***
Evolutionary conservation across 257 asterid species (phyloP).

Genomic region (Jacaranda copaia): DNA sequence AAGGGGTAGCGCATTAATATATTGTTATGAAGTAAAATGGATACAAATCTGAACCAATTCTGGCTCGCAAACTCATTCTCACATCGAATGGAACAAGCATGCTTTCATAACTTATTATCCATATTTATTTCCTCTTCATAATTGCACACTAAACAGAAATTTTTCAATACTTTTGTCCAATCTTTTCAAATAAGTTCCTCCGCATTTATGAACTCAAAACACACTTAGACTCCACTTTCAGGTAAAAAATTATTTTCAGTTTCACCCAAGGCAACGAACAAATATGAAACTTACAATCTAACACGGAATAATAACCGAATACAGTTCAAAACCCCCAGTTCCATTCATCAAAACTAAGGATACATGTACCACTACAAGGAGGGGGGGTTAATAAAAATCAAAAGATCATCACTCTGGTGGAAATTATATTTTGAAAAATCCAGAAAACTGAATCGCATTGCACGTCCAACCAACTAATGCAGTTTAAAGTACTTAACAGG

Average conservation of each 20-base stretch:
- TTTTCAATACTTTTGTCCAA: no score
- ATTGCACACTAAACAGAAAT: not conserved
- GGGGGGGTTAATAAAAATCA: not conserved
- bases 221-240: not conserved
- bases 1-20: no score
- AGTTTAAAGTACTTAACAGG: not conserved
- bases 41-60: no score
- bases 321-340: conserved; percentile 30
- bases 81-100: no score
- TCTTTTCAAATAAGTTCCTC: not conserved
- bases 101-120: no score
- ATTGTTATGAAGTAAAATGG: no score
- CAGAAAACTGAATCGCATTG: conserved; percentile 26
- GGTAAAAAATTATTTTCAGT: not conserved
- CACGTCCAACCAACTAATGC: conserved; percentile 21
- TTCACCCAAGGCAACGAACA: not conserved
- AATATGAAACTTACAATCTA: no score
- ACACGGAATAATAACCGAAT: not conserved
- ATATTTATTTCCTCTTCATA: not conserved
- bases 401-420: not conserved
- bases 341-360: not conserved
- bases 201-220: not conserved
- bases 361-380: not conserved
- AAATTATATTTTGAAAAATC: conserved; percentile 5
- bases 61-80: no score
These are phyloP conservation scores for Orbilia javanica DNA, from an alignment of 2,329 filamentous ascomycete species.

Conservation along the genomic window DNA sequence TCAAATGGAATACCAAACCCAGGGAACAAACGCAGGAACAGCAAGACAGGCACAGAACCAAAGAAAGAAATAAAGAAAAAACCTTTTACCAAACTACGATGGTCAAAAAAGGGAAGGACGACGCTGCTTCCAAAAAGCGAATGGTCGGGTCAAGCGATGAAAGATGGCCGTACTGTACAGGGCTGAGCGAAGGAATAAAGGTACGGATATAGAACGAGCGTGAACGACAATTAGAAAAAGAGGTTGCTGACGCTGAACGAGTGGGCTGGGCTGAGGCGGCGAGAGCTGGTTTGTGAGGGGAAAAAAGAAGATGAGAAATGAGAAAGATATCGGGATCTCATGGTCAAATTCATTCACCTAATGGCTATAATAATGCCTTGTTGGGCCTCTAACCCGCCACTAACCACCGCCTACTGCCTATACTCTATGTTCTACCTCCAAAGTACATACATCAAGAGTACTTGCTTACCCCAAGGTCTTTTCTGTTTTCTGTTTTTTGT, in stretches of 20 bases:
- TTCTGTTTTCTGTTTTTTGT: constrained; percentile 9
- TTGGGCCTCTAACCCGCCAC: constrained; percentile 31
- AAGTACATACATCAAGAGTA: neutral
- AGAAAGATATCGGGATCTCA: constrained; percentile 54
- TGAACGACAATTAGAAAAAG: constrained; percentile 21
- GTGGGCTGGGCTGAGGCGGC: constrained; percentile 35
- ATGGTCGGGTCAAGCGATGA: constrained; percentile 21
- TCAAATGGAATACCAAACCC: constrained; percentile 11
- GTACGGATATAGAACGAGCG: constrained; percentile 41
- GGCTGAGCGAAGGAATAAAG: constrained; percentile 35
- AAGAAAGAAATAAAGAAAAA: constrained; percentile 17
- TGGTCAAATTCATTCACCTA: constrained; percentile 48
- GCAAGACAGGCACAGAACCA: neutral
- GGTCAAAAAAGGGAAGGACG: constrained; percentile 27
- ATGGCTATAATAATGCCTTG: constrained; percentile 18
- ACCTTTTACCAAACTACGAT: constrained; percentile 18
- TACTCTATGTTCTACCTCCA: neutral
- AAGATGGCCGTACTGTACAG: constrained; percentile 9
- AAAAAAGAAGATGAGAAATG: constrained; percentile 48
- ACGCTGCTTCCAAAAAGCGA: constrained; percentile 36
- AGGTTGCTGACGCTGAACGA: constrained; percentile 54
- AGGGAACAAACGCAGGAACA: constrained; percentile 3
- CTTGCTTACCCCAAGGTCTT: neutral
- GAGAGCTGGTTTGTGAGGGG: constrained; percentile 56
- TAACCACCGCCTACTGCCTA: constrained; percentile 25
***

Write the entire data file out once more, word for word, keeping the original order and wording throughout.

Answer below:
Evolutionary conservation across 257 asterid species (phyloP).

Genomic region (Jacaranda copaia): DNA sequence AAGGGGTAGCGCATTAATATATTGTTATGAAGTAAAATGGATACAAATCTGAACCAATTCTGGCTCGCAAACTCATTCTCACATCGAATGGAACAAGCATGCTTTCATAACTTATTATCCATATTTATTTCCTCTTCATAATTGCACACTAAACAGAAATTTTTCAATACTTTTGTCCAATCTTTTCAAATAAGTTCCTCCGCATTTATGAACTCAAAACACACTTAGACTCCACTTTCAGGTAAAAAATTATTTTCAGTTTCACCCAAGGCAACGAACAAATATGAAACTTACAATCTAACACGGAATAATAACCGAATACAGTTCAAAACCCCCAGTTCCATTCATCAAAACTAAGGATACATGTACCACTACAAGGAGGGGGGGTTAATAAAAATCAAAAGATCATCACTCTGGTGGAAATTATATTTTGAAAAATCCAGAAAACTGAATCGCATTGCACGTCCAACCAACTAATGCAGTTTAAAGTACTTAACAGG

Average conservation of each 20-base stretch:
- TTTTCAATACTTTTGTCCAA: no score
- ATTGCACACTAAACAGAAAT: not conserved
- GGGGGGGTTAATAAAAATCA: not conserved
- bases 221-240: not conserved
- bases 1-20: no score
- AGTTTAAAGTACTTAACAGG: not conserved
- bases 41-60: no score
- bases 321-340: conserved; percentile 30
- bases 81-100: no score
- TCTTTTCAAATAAGTTCCTC: not conserved
- bases 101-120: no score
- ATTGTTATGAAGTAAAATGG: no score
- CAGAAAACTGAATCGCATTG: conserved; percentile 26
- GGTAAAAAATTATTTTCAGT: not conserved
- CACGTCCAACCAACTAATGC: conserved; percentile 21
- TTCACCCAAGGCAACGAACA: not conserved
- AATATGAAACTTACAATCTA: no score
- ACACGGAATAATAACCGAAT: not conserved
- ATATTTATTTCCTCTTCATA: not conserved
- bases 401-420: not conserved
- bases 341-360: not conserved
- bases 201-220: not conserved
- bases 361-380: not conserved
- AAATTATATTTTGAAAAATC: conserved; percentile 5
- bases 61-80: no score
These are phyloP conservation scores for Orbilia javanica DNA, from an alignment of 2,329 filamentous ascomycete species.

Conservation along the genomic window DNA sequence TCAAATGGAATACCAAACCCAGGGAACAAACGCAGGAACAGCAAGACAGGCACAGAACCAAAGAAAGAAATAAAGAAAAAACCTTTTACCAAACTACGATGGTCAAAAAAGGGAAGGACGACGCTGCTTCCAAAAAGCGAATGGTCGGGTCAAGCGATGAAAGATGGCCGTACTGTACAGGGCTGAGCGAAGGAATAAAGGTACGGATATAGAACGAGCGTGAACGACAATTAGAAAAAGAGGTTGCTGACGCTGAACGAGTGGGCTGGGCTGAGGCGGCGAGAGCTGGTTTGTGAGGGGAAAAAAGAAGATGAGAAATGAGAAAGATATCGGGATCTCATGGTCAAATTCATTCACCTAATGGCTATAATAATGCCTTGTTGGGCCTCTAACCCGCCACTAACCACCGCCTACTGCCTATACTCTATGTTCTACCTCCAAAGTACATACATCAAGAGTACTTGCTTACCCCAAGGTCTTTTCTGTTTTCTGTTTTTTGT, in stretches of 20 bases:
- TTCTGTTTTCTGTTTTTTGT: constrained; percentile 9
- TTGGGCCTCTAACCCGCCAC: constrained; percentile 31
- AAGTACATACATCAAGAGTA: neutral
- AGAAAGATATCGGGATCTCA: constrained; percentile 54
- TGAACGACAATTAGAAAAAG: constrained; percentile 21
- GTGGGCTGGGCTGAGGCGGC: constrained; percentile 35
- ATGGTCGGGTCAAGCGATGA: constrained; percentile 21
- TCAAATGGAATACCAAACCC: constrained; percentile 11
- GTACGGATATAGAACGAGCG: constrained; percentile 41
- GGCTGAGCGAAGGAATAAAG: constrained; percentile 35
- AAGAAAGAAATAAAGAAAAA: constrained; percentile 17
- TGGTCAAATTCATTCACCTA: constrained; percentile 48
- GCAAGACAGGCACAGAACCA: neutral
- GGTCAAAAAAGGGAAGGACG: constrained; percentile 27
- ATGGCTATAATAATGCCTTG: constrained; percentile 18
- ACCTTTTACCAAACTACGAT: constrained; percentile 18
- TACTCTATGTTCTACCTCCA: neutral
- AAGATGGCCGTACTGTACAG: constrained; percentile 9
- AAAAAAGAAGATGAGAAATG: constrained; percentile 48
- ACGCTGCTTCCAAAAAGCGA: constrained; percentile 36
- AGGTTGCTGACGCTGAACGA: constrained; percentile 54
- AGGGAACAAACGCAGGAACA: constrained; percentile 3
- CTTGCTTACCCCAAGGTCTT: neutral
- GAGAGCTGGTTTGTGAGGGG: constrained; percentile 56
- TAACCACCGCCTACTGCCTA: constrained; percentile 25